Hemochromatosis


Hereditary hemochromatosis is a relatively common genetic condition where the body stores more iron than normal. Iron is a central component of our blood – we can’t live without it. However, we only need a few grams for our blood to function normally. Excessive levels of iron can be toxic.

FAQs

What is hereditary hemochromatosis?

Hemochromatosis is an inherited disorder where excess iron is absorbed from the diet.

Eventually, the excess iron accumulates in tissues, such as the liver, pancreas, and heart. Without treatment, damage to these organs occurs resulting in cirrhosis, diabetes and heart failure.

Hemochromatosis is fairly common in people of northern European descent (approximately 1 in 300 people).

What is the treatment for hemochromatosis?

Treatment of hemochromatosis usually includes reducing iron intake and removing excess iron from the body.

People with hemochromatosis reduce iron intake by avoiding iron-rich foods, as well as multivitamins with iron or iron supplements.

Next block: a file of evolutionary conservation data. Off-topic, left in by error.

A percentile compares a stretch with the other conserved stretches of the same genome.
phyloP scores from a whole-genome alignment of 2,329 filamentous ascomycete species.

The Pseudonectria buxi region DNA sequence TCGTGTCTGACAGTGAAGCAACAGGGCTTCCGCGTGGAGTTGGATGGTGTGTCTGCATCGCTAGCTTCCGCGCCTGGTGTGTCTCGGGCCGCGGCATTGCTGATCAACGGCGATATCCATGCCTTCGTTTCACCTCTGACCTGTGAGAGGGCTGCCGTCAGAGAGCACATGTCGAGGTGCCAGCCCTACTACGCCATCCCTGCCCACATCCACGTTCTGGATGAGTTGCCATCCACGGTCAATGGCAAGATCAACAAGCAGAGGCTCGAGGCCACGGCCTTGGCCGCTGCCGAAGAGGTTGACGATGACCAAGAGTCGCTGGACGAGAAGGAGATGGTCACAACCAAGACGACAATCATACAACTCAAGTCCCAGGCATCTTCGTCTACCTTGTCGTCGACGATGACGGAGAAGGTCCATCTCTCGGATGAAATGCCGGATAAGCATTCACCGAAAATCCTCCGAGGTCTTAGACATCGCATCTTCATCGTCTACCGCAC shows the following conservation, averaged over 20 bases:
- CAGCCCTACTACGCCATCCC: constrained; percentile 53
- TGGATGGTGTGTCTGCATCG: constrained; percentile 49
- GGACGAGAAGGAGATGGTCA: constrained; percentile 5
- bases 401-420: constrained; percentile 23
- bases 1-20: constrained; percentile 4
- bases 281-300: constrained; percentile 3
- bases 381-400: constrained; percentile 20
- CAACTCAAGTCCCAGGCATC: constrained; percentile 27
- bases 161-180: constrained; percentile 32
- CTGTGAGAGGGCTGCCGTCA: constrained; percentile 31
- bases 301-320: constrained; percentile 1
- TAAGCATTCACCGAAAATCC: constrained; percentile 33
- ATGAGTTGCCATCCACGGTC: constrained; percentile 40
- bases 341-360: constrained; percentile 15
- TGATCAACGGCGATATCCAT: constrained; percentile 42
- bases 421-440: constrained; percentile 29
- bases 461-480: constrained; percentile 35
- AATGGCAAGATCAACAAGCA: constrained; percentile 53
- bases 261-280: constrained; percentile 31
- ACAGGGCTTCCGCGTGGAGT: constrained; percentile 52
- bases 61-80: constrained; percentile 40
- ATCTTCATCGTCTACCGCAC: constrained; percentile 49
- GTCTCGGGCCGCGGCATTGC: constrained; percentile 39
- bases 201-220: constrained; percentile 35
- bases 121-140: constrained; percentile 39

To help with iron removal, phlebotomies are performed. Iron is an important component of hemoglobin, found in red blood cells. Removing blood, also called phlebotomy, at regular intervals is an important treatment for hemochromatosis

Can individuals with hemochromatosis donate blood?

People with hemochromatosis can donate blood, providing they meet all Canadian Blood Services donor criteria. Donor criteria includes an extensive medical eligibility questionnaire as well as wellness check at the collection centre.

Donor eligibility screening helps ensure that the phlebotomy will not harm the donor, nor impact the safety of the blood product or the safety of recipient. For this reason, people with complications of hemochromatosis such as liver cirrhosis or heart failure are not eligible to donate.

How frequently can people with hemochromatosis donate?

All whole blood donors, including those with hemochromatosis, can donate blood every 56 days if they are registered as male and every 84 days if they are registered as female. Individuals may have phlebotomies in between donations, providing there is at least one week between an outpatient phlebotomy and their next Canadian Blood Services donation. For example, if an individual has a phlebotomy this Monday in their outpatient clinic, they can donate blood at Canadian Blood Services the following Monday.